Toronto police using facial recognition as Canadian government ponders rules

Toronto police used facial recognition technology to attempt to identify people in 2,591 searches since March of last year, according to a report by Chief Mark Saunders which revealed the force’s use of the technology, the Toronto Star reports.

A report submitted to the Toronto police services board shows that images from public and private cameras are matched against an internal database of 1.5 million mugshots, and that the system’s use so far has cost CAD $451,718 (just over US$335,000). According to Saunders, the system was purchased to help police more quickly and efficiently identify suspects, including violent offenders. A provincial grant for police modernization funded the purchase.

New Democratic Party Member of Parliament Charlie Angus told the Star that no legislative oversight is in place, and therefore “we need to hit the pause button.”

Angus is also part of the House of Commons Standing Committee on Access to Information, Privacy and Ethics, which is currently studying artificial intelligence ethics. Angus told Mobile Syrup that his office is considering legislative changes to restrict facial recognition.

Facial recognition is limited in Canada by the Personal Information Protection and Electronic Documents Act (PIPEDA), which requires consent for the collection, use, or transmission of personal information, but does not specifically deal with AI or facial recognition.

“I think we really need to look at putting limits on facial recognition technology and lay the ground rules before it gets widely implemented,” Angus says.

Toronto police’s implementation generated matches for roughly 60 percent of 1,516 searches between March and December of 2018, about 80 percent of which led to the identification of criminal offenders, according to the report to the police services board. The report also states that facial recognition is not used as a sole basis for arrests, unlike fingerprint identification, but rather to produce potential candidates for further investigation. Information provided by facial recognition helped to solve four homicides, multiple sexual assaults, armed robberies, and gang-related crimes.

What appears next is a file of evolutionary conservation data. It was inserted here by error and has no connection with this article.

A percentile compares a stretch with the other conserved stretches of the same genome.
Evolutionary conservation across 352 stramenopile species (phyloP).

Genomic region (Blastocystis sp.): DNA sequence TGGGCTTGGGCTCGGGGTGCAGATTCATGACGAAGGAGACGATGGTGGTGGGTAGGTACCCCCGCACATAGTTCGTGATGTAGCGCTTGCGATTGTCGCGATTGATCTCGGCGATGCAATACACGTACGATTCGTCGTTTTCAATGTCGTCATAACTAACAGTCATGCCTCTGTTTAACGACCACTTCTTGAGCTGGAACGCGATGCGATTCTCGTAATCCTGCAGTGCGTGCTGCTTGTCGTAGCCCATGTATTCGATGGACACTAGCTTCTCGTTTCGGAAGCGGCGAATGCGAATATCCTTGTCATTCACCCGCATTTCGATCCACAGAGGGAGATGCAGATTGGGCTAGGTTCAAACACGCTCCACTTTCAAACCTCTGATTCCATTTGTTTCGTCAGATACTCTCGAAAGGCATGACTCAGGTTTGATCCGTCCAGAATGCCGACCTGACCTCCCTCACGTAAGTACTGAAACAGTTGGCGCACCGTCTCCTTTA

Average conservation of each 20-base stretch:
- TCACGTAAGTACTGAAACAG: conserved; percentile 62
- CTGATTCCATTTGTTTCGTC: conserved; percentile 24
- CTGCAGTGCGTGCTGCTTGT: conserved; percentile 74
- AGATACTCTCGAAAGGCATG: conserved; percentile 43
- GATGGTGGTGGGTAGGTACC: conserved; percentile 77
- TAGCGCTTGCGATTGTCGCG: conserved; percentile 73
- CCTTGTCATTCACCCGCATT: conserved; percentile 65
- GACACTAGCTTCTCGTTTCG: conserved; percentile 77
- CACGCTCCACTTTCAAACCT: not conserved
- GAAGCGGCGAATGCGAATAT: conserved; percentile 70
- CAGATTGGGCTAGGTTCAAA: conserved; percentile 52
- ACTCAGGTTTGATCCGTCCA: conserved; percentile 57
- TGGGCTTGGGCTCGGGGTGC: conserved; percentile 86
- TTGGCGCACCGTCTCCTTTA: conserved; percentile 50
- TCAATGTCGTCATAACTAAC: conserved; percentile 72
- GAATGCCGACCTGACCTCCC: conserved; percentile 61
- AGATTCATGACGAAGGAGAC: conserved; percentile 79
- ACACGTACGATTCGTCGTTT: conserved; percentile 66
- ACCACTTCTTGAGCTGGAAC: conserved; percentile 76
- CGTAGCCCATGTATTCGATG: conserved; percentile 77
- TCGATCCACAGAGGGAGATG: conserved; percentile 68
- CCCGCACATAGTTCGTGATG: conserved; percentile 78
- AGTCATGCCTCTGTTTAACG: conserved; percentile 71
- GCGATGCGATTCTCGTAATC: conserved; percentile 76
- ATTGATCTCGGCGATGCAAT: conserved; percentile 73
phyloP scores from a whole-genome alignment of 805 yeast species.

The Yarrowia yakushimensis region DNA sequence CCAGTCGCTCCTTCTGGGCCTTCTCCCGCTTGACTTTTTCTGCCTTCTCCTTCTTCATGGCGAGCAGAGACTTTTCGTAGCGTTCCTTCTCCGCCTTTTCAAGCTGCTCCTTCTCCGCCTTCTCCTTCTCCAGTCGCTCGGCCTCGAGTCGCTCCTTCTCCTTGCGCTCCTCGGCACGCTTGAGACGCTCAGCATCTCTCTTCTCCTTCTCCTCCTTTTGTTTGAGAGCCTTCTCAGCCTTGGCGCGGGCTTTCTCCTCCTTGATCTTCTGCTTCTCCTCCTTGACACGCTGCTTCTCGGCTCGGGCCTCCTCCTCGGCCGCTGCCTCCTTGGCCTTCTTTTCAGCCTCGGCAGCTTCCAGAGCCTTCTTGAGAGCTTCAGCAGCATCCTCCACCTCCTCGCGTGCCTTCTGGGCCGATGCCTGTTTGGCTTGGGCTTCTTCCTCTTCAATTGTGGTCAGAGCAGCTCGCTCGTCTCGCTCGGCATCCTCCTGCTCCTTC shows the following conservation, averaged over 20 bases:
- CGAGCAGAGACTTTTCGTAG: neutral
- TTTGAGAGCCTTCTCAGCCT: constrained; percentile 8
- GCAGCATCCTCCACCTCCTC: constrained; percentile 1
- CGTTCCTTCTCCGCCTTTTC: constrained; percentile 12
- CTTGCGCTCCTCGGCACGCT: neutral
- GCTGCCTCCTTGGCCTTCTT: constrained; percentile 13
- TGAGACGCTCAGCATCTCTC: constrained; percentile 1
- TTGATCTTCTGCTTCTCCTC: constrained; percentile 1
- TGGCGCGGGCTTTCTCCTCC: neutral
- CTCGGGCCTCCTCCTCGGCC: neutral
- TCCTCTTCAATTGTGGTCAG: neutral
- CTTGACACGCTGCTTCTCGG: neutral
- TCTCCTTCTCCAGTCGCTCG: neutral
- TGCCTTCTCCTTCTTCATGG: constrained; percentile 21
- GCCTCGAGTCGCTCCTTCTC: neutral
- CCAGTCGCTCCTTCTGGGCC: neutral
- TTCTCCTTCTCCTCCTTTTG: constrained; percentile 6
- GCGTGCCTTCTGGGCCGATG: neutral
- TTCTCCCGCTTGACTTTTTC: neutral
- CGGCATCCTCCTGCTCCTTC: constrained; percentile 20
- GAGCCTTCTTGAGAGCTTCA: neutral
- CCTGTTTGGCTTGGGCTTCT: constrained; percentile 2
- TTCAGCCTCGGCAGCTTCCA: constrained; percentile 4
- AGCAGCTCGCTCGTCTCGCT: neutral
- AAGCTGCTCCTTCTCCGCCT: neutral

The Star asked Toronto Police Services about false positive rates overall and for different ethnic groups, and was told the technology is not used to make a positive identification. A representative of the police also said the force has no plans to extend its database beyond the existing mug-shot collection, it does not use real-time facial recognition, and does not have legal authorization to do so. Only six FBI-trained officers have access to the system, while body camera images can be used in the case when a criminal offence is captured on camera, court permission is still required.

Saunders’ report notes that the police began a year-long pilot project in September, 2014, and conducted a Privacy Impact Assessment in 2017.

“The fact that there has been very little — virtually no — public conversation about the fact that this is happening, despite the fact that they’ve been looking into it for at least the past five years … raises questions for me,” the Canadian Civil Liberties Association’s Privacy, Technology and Surveillance Project Director Brenda McPhail told the Star.

Calgary is the only other Canadian city where police are known to use facial recognition technology.

No federal legislation is imminent, but the house committee is attempting to set up the next sitting of parliament to move the issue forward, according to Angus.

Liberal MP and committee co-chair Nathaniel Erskine-Smith told Mobile Syrup that there are benefits to some AI technologies, but acknowledged that negative outcomes could necessitate a ban.

“Where it is not mitigated and in the case of San Francisco, if there is clear evidence that employing the algorithm leads to racial profiling then governments, be it local or national, should prohibit the use of that technology,” Erskine-Smith says.

Canada’s government recently set up an Advisory Council on Artificial Intelligence.

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